Bellingham, WA

                         2008 (2008)



       Memorial Day

for Mark Harris, 1893-1918

 

A cloudless sky,

    a day filled with spring,

    a day to remember those

    who lay in common ground,

Fallen without honor,

    unseen by us,

    whose flags they bore.

As volleys resound in sharp salute

    and banners dip to a trumpet’s call,

it is our day to remember

    the plaques that cling to crumbling walls,

    and plead as we pass by:


Tell them of us and say,

for your tomorrow,

we gave our today.

                                 Bellingham, WA

                                      1995 (1996)



Never Been in a Canoe 


“Get in!”

Marcus hollers over a deafening river.

“We’re goin’ widout-chuh.”

“Hurry up, chicken shit,” Frank yells!

 

Marcus, fourteen, staggers

to keep his footing in the canoe bow,

leans on the pole he thrust into shallows

until it bends, holding the canoe in place.

 

Frank, thirteen, in the stern,

teeters in a wobbly balance,

pushes his pole downward

to steady the cedar shell.

 

I wade into water slapping

my knees. Grab the gunnel.

I’m almost nine, never been in a canoe.

“’Not chicken shit,” I whimper.

 

I glance at the river—

an uprooted cottonwood is diving,

rolling in the current,

coming right at us.

 

I look down. Shiver.

Blurt,

“It’s not yours! You

dragged it out of the brush.”

 

“Damn it, chicken shit.

Get in!”

              Upper Skagit River, WA

                             1943 (2008)

 


Prairie Troubadour
for
Vachel Lindsay (1879-1931)

 

Through prairie fields,

along river paths,

he wandered,

the road was his home.

 

From the Gulf to Chicago,

New York to Santa Fe,

for bread, he tramped.

 

Before senators, the president,

farmers and scholars, the

homeless on the street, he sang

his rhymes of butterflies, cornfields,

children’s verse, and justice.

 

In his American voice,

his Midwestern speech,

he sang,

          and wandered,

                          wandered,

                                 wandered . . .

this prairie troubadour.

                             Springfield, IL

                               2010 (2010)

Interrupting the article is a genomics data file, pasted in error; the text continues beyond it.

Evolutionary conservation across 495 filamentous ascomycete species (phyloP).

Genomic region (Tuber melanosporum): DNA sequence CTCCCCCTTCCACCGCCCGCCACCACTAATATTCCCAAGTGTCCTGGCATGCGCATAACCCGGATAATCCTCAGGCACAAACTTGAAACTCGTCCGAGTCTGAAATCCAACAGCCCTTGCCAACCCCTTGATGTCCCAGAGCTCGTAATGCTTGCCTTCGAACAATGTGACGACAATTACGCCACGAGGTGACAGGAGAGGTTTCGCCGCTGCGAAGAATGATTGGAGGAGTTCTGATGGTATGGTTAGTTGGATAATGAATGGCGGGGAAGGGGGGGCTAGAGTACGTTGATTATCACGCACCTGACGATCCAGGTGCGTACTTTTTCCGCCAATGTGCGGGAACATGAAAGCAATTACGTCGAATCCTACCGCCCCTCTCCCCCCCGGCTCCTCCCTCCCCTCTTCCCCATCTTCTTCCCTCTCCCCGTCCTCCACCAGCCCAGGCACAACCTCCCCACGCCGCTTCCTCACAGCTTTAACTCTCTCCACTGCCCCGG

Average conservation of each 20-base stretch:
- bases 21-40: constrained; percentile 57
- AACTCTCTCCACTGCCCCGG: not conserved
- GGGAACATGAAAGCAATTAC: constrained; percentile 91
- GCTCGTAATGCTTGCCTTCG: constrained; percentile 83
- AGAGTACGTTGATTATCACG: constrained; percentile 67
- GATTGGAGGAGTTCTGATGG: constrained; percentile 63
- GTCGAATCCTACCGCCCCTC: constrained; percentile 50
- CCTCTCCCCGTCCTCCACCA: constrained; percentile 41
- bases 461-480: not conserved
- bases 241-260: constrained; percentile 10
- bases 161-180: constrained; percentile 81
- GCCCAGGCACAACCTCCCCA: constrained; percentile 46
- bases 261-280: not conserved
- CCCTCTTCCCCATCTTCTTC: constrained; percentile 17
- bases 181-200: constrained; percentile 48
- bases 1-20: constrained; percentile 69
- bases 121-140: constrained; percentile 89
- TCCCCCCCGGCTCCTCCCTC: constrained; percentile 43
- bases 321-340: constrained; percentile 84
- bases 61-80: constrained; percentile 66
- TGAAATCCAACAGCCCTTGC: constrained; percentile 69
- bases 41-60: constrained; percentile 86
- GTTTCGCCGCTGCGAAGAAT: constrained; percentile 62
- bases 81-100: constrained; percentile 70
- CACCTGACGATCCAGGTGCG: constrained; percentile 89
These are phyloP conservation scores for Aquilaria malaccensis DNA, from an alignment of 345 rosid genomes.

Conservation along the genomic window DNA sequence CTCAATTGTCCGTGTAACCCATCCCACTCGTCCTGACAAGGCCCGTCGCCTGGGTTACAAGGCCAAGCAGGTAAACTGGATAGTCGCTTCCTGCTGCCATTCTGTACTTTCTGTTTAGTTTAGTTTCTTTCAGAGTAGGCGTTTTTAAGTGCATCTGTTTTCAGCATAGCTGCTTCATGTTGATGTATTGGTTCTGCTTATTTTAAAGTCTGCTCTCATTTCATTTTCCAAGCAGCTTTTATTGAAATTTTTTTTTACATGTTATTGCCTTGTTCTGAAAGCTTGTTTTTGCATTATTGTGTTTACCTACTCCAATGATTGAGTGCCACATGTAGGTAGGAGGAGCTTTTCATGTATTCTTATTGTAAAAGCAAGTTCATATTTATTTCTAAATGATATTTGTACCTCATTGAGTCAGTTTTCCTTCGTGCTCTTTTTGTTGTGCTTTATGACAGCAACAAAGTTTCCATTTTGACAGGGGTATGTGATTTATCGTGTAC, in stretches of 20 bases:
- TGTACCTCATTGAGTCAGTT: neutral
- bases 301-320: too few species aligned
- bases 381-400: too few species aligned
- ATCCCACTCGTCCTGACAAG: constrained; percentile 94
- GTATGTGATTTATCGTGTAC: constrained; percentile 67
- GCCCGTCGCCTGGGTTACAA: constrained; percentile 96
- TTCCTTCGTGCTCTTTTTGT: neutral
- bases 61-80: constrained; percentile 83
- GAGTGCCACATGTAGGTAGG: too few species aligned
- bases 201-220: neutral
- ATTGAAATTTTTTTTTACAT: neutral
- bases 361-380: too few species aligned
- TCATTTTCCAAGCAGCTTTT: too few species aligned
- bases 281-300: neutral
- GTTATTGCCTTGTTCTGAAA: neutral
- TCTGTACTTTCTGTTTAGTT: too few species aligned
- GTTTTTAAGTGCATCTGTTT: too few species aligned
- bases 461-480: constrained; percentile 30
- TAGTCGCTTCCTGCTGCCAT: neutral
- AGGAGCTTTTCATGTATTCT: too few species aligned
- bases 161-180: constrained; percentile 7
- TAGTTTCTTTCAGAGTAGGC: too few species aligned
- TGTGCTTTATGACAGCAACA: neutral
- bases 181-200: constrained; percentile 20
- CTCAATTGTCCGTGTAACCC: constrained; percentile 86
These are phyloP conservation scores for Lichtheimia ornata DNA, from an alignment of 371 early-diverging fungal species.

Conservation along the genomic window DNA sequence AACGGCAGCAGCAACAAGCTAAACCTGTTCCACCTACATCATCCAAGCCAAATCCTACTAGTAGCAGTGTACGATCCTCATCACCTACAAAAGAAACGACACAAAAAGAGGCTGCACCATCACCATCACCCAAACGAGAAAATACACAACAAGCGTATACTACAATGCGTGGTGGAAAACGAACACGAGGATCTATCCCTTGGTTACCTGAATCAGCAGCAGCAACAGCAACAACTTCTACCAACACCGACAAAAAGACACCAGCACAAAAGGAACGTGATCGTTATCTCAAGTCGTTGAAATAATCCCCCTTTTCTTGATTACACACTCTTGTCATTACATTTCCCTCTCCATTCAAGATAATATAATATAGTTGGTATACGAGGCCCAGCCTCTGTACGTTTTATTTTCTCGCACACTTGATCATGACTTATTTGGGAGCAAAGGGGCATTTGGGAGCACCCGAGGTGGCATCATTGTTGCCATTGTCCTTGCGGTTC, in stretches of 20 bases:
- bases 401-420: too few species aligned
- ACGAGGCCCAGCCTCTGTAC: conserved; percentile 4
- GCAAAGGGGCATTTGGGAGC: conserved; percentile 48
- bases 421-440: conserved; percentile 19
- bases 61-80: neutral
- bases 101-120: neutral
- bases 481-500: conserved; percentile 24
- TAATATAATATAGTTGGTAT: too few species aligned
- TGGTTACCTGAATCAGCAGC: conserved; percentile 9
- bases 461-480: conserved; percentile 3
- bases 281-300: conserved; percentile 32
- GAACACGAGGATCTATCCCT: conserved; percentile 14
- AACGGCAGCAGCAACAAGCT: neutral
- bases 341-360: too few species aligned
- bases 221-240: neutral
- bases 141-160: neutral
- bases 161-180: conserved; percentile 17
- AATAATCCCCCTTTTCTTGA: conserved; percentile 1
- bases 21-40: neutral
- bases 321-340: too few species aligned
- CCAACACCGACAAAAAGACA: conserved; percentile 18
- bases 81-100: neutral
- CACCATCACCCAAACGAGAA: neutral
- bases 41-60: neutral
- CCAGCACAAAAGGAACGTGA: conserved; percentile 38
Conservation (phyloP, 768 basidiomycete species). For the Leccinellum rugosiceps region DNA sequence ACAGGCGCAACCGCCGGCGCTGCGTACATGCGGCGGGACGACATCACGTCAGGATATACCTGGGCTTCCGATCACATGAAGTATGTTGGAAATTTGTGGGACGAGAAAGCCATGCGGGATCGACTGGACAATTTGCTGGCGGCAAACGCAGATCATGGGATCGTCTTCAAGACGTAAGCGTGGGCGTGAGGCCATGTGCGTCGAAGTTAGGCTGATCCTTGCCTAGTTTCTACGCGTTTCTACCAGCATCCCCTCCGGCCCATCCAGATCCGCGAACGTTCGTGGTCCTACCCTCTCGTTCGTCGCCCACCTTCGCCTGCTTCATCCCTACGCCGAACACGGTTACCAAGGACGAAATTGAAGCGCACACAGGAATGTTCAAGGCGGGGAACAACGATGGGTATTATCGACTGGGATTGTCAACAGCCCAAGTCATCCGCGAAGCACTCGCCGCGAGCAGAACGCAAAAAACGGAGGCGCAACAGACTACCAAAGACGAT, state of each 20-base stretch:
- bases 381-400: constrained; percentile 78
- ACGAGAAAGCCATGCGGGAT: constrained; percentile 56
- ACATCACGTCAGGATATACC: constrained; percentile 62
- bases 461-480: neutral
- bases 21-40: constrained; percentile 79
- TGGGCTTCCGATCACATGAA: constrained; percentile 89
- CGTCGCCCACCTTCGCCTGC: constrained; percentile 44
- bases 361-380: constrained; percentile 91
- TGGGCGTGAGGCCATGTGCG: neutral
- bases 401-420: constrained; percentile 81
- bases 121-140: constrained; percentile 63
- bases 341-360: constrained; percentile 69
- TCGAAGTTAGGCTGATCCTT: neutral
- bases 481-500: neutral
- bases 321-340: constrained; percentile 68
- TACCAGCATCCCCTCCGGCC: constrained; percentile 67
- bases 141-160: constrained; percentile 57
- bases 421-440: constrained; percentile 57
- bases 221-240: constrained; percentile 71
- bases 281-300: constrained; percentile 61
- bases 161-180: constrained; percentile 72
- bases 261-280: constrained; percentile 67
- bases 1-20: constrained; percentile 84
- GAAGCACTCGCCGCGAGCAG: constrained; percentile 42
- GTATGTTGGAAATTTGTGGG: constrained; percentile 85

Sarabande


The sun rises in Seville,

echoes Lorca’s daybreak,

dances in orange parterres,

 

glints Faith’s smile

into barrio shadows,

the sultan’s chair,

 

and filigreed portico.

Little bees collect

honey on bitter orange

 

petals, drizzle

golden dew on

Andalusían tortes,

 

and bittersweet preserves

on breakfast toast

of Oxford dons.

 

I look away and rest

my eyes on gold,

ochre, and snowy white.

 

Carmen pirouettes

from the “telly.”

Her sensuous notes

infuse me with

 

“Love is a bird,”

bitter oranges are sweet

when the tune is played

upon a blue guitar.

                   Seville, Spain

                   2000 (2011)



  This River Sings

for my brother Jim (1937-2009)


Snow, avalanche, and scree;

creeks, ponds, and seeps,

collect in reverberating rush,

cascade in mountain pools,

eddies glazed undercurrents.

 

Mosquitoes and deerflies,

humorless protein,

psalmic multitudes,

survive winter’s minus.

 

Spring, tempered and wet,

its creeks quicken and swirl.

Tawny duff and flecks of sun

conceal newly dropped fawns.

 

Eagle, salmon, and raven

sing this river’s song—

sing as it flows—

            dammed,

                       tunneled,

                                   diverted!

 

This river sings as it

sprays cool mist,

splashes rocks with

syncopated rim-shots.

 

Cottonwoods rustle in tenor,

maples in baritone,

as softly this river sings

through mist and fog.

 

Softly, its spirits sing

of a mountain’s ashes

rising in evening drafts.

 

Wild and free, this river sings.


            Upper Skagit River, WA

                            2009 (2009)